In electrical engineering, a switch is an electrical component that can "make" or "break" an electrical circuit, interrupting the current or diverting it from one conductor to another. The mechanism of a switch removes or restores the conducting path in a circuit when it is operated. It may be operated manually, for example, a light switch or a keyboard button, may be operated by a moving object such as a door, or may be operated by some sensing element for pressure, temperature or flow. A switch will have one or more sets of contacts, which may operate simultaneously, sequentially, or alternately. Switches in high-powered circuits must operate rapidly to prevent destructive arcing, and may include special features to assist in rapidly interrupting a heavy current. Multiple forms of actuators are used for operation by hand or to sense position, level, temperature or flow. Special types are used, for example, for control of machinery, to reverse electric motors, or to sense liquid level. Many specialized forms exist. A common use is control of lighting, where multiple switches may be wired into one circuit to allow convenient control of light fixtures.

Solid state switches come in three types: PIN diode, FET, and hybrid. The advantages of solid state switches over EM switches are:

A PIN diode is a diode with a wide, undoped intrinsic semiconductor region between a p-type semiconductor and an n-type semiconductor region. The p-type and n-type regions are typically heavily doped because they are used for ohmic contacts.

On the other hand, since solid state switches have non-linear portions over their frequency range their bandwidth is limited.

An electromechanical switch (EM) provides better:

For these reasons EM switches are used much more often in switch matrix designs.

Example applications

Custom Switch Matrices are used extensively throughout test systems in the wireless and aerospace defense sectors for design verification and for manufacturing test. They have a wide range of complexity, from the simple to the complex.

RF Switch Matrices are also used heavily in the Television Broadcast market for the reception and re-broadcast of TV Channels. Typically a cable television headend will contain a matrix to enable multiple dishes that are aligned to different satellites to be routed to a bank of receivers. The RF Switch Matrix allows channel changes to be made remotely, without any interruptions.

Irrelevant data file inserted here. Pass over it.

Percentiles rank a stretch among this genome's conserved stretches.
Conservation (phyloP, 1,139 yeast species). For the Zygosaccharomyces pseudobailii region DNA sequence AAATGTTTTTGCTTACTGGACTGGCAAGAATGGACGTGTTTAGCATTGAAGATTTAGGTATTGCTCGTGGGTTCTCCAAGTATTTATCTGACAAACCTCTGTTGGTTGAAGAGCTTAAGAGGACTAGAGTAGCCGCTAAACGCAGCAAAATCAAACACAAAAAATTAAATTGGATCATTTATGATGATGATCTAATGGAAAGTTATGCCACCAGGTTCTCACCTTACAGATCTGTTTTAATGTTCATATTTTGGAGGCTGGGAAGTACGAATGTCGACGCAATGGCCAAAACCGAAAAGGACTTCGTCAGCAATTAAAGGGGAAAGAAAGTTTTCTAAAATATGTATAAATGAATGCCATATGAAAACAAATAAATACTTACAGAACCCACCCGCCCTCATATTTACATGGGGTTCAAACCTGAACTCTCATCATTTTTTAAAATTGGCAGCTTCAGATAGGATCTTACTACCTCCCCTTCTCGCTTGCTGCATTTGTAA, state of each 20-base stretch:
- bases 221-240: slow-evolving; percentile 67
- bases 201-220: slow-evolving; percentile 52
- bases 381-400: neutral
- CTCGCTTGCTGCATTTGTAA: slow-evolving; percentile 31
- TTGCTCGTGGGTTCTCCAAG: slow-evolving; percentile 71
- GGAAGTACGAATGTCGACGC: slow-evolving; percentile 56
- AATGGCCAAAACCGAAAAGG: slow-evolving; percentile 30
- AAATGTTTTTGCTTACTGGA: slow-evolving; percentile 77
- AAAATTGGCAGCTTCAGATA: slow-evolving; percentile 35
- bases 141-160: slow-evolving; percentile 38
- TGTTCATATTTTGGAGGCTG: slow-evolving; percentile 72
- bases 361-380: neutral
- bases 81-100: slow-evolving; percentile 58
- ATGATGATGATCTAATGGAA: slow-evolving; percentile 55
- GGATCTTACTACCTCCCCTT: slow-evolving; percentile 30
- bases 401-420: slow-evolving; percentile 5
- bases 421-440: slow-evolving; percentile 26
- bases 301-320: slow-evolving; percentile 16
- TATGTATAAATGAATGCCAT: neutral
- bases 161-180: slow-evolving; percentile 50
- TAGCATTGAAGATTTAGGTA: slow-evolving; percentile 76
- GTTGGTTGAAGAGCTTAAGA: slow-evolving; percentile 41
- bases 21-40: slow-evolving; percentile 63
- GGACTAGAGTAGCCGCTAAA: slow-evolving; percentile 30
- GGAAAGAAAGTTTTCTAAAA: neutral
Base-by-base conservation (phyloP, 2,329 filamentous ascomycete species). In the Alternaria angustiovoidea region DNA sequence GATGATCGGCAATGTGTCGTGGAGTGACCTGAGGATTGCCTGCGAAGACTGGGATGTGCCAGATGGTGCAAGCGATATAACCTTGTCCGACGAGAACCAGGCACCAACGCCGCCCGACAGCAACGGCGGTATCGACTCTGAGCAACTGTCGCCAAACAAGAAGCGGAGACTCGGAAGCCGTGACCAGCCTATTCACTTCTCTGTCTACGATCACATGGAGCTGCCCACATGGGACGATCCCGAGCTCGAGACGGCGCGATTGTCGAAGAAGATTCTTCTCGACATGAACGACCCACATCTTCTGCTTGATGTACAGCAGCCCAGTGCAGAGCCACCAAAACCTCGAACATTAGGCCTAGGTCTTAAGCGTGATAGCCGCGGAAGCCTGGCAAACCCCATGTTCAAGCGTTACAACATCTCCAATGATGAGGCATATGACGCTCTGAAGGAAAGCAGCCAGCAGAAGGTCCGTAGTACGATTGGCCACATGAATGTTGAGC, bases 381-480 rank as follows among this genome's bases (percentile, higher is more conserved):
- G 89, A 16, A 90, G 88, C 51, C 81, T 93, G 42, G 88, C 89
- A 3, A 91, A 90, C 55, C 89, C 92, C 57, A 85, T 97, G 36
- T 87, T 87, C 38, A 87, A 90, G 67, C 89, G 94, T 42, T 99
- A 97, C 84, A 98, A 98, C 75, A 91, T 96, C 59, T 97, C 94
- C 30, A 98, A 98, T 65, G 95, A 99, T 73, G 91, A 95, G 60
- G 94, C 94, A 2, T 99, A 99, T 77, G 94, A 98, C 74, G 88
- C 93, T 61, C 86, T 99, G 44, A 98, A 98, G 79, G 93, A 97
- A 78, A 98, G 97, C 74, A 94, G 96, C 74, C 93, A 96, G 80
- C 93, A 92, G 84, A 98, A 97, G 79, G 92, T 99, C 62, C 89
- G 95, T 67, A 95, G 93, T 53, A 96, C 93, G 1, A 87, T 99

Design challenges

There are six main challenges when designing a custom RF/Microwave Switch Matrix from beginning to end:

  1. Mechanical Design: design of an electrically shielded enclosure or box, internal component mounting brackets, with a component and cabling layout.
  2. RF/Microwave Design: a signal routing and signal conditioning design and testing plan. A calibration plan for the switch matrix would need to be developed to properly characterize the signal paths.
  3. Power and Control Hardware: The power supply and switch driver circuitry will need to be designed and developed.
  4. Software Control: A software driver will need to be developed to provide an interface between the control hardware and test system program.
  5. Documentation: The whole switch matrix design needs to be documented to support maintenance and possible future design leveraging.
  6. Servicing Plan: A servicing plan needs to be developed to ensure the life of the switch matrix lasts as long as the life of the test system.

Test equipment manufacturers offer instruments that provide a power supply, driver circuitry, and software drivers that essentially saves a test system designer time and cost by eliminating two of the six switch matrix design challenges: power and control hardware design as well as software driver development.

Many companies have introduced new product concepts that aid in custom switch matrix design. These new products offer test system designers a power supply, driver circuitry, and software drivers all wrapped together in a mainframe. The mainframe provides flexible mounting for switches and other components as well as blank front and rear panels that can be easily modified to fit a design need. These new products eliminates 3 of the 6 design challenges: mechanical design, power and control hardware design, and software driver development